The last few posts have been all about how to be conscious about ends--how to work them in as you go, so as to eliminate the trouble they cause if left unattended. Ironically, I failed to take my own advice on a new project.
I usually fish around inside of a new skein to find the inside end, so the yarn feeds from inside the ball. With an inside feed, your skein is less likely to be a kitty magnet--every pull won't make your skein jerk and jump around the way an outside feed will. The careful thing to do when you're using an inside feed is to wrap the outside end firmly around the outside of the skein, several times. As you knit, the skein gets smaller; what was once firmly wrapped is now loosely wrapped, so this little wrapping chore has to be done a few times during a project. If you forget to re-wrap, well...a loose end is the devil's plaything. The loose outside end will invariably find and tangle with the inside feed. Fail to keep track of that outside end--as I have done today--and you will have your own sad tale of tails.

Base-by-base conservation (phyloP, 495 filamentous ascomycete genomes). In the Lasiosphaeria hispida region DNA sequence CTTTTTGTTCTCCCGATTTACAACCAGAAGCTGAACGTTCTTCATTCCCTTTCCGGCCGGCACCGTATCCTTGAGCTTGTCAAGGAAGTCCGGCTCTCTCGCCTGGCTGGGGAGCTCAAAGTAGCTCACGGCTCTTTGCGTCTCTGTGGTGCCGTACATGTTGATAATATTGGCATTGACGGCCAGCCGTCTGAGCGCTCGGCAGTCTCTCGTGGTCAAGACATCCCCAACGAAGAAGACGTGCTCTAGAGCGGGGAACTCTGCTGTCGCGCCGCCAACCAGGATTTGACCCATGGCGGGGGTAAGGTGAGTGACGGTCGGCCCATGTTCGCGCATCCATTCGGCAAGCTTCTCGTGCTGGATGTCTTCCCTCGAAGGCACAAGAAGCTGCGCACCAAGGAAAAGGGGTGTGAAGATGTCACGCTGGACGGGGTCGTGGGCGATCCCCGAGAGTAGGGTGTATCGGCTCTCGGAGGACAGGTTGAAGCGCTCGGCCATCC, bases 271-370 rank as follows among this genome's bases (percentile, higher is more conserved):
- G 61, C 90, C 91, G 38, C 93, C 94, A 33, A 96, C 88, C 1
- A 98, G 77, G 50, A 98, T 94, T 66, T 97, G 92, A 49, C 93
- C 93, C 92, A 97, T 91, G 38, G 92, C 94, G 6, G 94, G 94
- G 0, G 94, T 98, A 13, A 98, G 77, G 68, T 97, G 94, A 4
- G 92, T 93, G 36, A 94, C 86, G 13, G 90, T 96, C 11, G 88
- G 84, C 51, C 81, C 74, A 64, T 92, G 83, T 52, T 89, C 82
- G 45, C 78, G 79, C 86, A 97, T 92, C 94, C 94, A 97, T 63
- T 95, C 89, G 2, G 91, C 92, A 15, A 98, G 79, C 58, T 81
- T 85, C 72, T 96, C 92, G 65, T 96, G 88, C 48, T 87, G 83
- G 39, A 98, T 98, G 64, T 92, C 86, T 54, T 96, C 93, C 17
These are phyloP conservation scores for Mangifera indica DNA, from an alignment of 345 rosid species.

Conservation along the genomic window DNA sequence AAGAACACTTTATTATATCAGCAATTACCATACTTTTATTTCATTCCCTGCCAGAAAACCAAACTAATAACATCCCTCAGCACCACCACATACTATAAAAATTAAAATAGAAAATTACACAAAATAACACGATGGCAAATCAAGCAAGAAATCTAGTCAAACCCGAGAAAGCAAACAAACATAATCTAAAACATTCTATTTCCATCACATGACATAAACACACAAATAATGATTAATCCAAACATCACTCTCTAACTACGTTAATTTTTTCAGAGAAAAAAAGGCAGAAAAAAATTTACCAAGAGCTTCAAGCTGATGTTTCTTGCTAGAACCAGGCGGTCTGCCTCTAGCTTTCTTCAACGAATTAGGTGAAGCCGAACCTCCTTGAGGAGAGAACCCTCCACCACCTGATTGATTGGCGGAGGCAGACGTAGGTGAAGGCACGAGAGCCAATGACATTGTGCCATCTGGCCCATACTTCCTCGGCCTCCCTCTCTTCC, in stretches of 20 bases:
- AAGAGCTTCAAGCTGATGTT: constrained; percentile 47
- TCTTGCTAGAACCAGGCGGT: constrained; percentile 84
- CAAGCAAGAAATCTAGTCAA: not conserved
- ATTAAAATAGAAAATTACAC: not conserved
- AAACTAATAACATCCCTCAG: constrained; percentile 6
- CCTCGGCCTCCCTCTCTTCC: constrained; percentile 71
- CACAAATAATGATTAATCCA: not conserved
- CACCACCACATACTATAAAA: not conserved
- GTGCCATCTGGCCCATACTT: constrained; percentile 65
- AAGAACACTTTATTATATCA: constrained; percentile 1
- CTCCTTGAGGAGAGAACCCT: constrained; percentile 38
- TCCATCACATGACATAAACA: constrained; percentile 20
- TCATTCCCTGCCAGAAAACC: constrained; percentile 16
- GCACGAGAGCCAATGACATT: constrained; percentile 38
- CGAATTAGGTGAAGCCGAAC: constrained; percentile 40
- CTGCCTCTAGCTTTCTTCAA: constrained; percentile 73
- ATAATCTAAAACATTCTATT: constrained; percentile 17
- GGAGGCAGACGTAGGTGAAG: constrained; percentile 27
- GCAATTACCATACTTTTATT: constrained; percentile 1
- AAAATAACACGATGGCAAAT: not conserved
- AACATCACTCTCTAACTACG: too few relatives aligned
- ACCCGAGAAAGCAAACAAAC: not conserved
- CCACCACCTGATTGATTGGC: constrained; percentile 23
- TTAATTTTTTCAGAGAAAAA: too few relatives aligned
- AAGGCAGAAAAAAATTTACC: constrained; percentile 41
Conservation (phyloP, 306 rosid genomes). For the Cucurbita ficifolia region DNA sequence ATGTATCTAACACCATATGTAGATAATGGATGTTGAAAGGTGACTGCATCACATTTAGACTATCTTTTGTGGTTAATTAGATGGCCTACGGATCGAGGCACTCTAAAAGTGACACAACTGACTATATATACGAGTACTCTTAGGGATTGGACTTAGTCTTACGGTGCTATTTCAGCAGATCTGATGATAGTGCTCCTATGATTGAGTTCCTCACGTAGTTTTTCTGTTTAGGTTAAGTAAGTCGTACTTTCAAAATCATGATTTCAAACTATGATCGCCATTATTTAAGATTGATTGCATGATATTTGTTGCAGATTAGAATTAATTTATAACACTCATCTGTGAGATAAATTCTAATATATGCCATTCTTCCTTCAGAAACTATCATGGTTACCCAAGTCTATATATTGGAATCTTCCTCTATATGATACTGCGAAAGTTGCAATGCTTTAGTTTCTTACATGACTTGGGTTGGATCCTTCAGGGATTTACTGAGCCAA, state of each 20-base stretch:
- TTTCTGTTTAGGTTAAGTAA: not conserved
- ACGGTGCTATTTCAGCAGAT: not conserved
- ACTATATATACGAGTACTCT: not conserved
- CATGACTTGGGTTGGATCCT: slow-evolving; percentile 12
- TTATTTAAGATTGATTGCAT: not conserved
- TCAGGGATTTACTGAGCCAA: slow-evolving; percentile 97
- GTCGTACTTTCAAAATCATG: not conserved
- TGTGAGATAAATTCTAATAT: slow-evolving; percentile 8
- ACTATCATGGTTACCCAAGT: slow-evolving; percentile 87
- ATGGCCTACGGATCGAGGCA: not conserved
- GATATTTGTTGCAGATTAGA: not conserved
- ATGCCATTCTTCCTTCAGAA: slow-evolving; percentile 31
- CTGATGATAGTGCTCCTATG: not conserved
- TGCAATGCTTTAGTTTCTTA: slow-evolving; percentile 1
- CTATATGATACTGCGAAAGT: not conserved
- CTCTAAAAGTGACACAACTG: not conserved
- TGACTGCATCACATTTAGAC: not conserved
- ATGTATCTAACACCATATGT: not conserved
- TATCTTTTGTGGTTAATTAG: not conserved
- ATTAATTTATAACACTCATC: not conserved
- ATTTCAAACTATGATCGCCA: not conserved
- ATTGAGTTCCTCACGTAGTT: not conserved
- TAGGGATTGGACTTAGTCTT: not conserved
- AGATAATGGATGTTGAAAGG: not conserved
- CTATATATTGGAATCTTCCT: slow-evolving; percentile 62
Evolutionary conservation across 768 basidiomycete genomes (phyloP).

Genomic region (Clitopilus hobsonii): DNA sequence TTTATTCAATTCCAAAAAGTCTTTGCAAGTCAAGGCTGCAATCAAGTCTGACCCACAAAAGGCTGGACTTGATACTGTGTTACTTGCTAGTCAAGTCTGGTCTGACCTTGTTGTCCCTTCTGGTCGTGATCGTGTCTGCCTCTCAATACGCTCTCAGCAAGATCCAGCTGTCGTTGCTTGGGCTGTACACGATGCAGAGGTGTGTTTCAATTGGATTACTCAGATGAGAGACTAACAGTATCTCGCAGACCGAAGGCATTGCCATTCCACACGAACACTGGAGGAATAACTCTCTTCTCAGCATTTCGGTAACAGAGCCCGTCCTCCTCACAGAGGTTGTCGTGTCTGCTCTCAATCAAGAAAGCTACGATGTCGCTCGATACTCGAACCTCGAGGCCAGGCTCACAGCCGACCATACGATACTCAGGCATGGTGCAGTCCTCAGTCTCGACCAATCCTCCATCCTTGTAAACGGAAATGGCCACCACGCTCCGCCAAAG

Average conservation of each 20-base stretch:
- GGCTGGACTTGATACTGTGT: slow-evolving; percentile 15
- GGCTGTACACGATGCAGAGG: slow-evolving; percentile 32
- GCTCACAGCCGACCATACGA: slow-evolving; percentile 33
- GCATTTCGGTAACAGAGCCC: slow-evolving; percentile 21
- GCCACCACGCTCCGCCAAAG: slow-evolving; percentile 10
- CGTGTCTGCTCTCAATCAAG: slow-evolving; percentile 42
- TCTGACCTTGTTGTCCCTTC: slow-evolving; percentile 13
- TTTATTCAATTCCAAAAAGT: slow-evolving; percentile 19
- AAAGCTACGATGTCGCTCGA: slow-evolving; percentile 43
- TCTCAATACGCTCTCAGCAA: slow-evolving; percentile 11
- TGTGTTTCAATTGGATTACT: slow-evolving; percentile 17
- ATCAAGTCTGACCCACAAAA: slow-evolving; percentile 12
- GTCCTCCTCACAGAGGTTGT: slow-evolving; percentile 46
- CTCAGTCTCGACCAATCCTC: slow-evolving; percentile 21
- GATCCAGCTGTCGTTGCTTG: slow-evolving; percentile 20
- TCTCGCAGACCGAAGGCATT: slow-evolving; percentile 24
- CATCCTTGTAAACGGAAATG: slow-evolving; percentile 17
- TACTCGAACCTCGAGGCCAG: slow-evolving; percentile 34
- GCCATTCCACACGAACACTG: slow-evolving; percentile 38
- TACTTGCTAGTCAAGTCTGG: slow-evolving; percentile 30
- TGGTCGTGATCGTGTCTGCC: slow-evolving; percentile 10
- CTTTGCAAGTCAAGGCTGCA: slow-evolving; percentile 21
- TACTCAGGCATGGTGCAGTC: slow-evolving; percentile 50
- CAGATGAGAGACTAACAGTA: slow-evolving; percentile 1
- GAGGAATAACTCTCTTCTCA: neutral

This is a new yarn from Brown Sheep called serendipity tweed. On the (minor) downside, the high cotton content of the yarn means tangles are a problem--more like knots in a ball of string than tangles in a woolen skein. On the (major) upside, the cottony content means it doesn't make your hands sweat for summer knitting!